Research Article  Open Access
Jiyao An, Yingjun Yu, Jie Tang, Jiawei Zhan, "FuzzyBased Hybrid Location Algorithm for Vehicle Position in VANETs via Fuzzy Kalman Filtering Approach", Advances in Fuzzy Systems, vol. 2019, Article ID 5142937, 11 pages, 2019. https://doi.org/10.1155/2019/5142937
FuzzyBased Hybrid Location Algorithm for Vehicle Position in VANETs via Fuzzy Kalman Filtering Approach
Abstract
Location information is very critical to VANETs such as navigation, routing, network management, and road congestion. In this paper, the vehicle location problem under urban road conditions is investigated by employing the GPS, WiFi, and Cellular Network (CN) positioning systems and by developing neighbor vehicle utilization in VANETs. Since GPS is possibly affected by satellite signal in real urban environment, while WiFi is only suitable for urban and CN is affected by the number of Base Stations (BSs) and signal strength, then a fuzzybased hybrid location algorithm is developed. The algorithm has some advantages that it can enhance these positioning features by establishing a new fuzzyweighting location mechanism (FLM) and also can adjust dynamically the measurement noise covariance by making use of a novel fuzzy Kalman filtering method. Finally, experiment results are given to show effectiveness and merit of the proposed approach.
1. Introduction
1.1. Motivation
VANETs are considered to be a special application of Mobile Ad Hoc Networks. It provides communications among moving vehicles and roadside infrastructures that are in close proximity to each other. Using vehicletovehicle (V2V) communication, urgent messages can be transmitted among vehicles to support intelligent transport systems. Besides, vehicles can access Internet through the access points (APs) by using vehicletoinfrastructure communication. Therefore, VANET has become an active area of research because it can be utilized for a broad range of safety and nonsafety applications [1–3]. All of these applications require or can take advantage of some sort of location information [4–8]. The different accurate localization information adapts for different applications [9]. It is significant to conduct investigations on localization problem in VANETs.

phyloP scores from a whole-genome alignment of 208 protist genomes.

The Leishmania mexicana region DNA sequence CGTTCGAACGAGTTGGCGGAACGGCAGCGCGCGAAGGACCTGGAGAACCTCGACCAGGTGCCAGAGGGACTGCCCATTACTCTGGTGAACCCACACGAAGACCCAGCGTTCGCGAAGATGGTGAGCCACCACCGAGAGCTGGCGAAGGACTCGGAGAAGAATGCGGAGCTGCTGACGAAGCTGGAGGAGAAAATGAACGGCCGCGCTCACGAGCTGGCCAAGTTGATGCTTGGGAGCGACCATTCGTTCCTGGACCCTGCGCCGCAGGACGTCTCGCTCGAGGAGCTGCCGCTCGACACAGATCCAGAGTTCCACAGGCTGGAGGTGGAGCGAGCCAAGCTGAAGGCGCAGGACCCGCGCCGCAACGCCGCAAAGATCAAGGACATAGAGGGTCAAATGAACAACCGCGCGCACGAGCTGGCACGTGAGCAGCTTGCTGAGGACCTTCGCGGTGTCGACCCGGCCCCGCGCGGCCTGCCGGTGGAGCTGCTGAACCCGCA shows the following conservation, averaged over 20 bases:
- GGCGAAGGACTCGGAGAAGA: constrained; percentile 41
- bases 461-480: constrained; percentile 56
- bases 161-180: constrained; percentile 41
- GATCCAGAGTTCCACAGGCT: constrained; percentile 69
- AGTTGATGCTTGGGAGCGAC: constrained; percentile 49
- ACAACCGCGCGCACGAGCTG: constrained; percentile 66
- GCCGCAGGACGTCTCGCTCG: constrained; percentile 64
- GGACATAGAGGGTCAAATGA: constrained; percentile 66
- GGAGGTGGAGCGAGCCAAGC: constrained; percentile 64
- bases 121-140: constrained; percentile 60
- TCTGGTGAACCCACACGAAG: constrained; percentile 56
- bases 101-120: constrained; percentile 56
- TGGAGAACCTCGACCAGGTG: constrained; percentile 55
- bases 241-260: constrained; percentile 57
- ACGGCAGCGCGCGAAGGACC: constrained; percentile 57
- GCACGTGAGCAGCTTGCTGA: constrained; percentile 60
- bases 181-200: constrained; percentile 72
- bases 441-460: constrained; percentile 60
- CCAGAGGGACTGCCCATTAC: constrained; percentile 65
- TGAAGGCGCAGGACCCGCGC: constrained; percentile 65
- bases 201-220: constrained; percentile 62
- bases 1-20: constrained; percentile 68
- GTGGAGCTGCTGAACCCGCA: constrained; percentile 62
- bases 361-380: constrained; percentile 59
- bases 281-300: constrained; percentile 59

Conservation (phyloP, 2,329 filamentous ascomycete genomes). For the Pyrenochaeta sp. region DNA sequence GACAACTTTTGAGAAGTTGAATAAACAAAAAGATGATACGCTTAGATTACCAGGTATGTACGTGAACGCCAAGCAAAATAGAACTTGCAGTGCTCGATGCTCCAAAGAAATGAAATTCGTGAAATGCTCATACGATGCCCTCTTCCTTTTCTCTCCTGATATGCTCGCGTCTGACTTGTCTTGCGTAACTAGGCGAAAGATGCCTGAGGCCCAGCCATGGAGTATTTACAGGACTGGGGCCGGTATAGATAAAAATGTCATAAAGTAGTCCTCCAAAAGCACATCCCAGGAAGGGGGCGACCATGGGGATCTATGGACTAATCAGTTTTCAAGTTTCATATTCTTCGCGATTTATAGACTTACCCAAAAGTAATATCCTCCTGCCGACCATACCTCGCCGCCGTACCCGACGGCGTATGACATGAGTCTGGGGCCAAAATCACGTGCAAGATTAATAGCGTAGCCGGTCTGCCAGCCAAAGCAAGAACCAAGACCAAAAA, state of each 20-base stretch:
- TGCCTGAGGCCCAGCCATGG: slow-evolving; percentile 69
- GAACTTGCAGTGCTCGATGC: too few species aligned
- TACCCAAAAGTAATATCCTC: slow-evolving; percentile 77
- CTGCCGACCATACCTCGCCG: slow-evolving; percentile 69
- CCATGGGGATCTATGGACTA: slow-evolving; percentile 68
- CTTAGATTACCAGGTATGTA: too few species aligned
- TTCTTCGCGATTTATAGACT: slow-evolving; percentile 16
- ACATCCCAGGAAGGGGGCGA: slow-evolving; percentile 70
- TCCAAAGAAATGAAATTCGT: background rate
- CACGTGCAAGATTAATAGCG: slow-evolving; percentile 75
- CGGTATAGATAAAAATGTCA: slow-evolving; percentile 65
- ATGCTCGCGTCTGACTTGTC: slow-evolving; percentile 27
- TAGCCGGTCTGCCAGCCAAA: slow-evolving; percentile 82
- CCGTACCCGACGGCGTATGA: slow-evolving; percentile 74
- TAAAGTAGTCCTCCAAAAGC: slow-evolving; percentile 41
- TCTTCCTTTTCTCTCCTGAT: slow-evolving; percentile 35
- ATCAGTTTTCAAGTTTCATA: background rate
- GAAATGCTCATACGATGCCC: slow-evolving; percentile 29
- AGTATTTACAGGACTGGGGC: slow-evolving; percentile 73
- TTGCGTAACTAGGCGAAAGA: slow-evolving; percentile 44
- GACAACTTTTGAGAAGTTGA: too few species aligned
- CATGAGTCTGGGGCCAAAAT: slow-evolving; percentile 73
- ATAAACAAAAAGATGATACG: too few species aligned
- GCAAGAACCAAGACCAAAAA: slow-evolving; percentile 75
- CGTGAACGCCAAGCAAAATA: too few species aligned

There have been works on vehicle location. GPS or differential GPS (DGPS) [10] is the most common technology providing LBS. However, the multipath error, low update rate, and shadowing effects limit its application in vehicle positioning systems. To improve the positioning performance with GPS/DGPS, a common choice is to integrate it with the INS [11]. Literature review shows that the GPS/INS integration filter is typically some form of a KF [12]. During the last decades, the filtering problem has attracted many researchers to study through various methodologies; see, for example, [12–14] and the references therein, in which these methods mostly consist of two main approaches, namely, the KF approach [12] and the H∞ filtering approach [13]. However, it is well known that the measurement noise covariance may decrease its filtering accuracy when keeping constant value in KF. In [15], a fuzzy estimator is used to compensate for the changing biases in measurement source, but these satellites do not tell the whole story about the bias in GPS noise.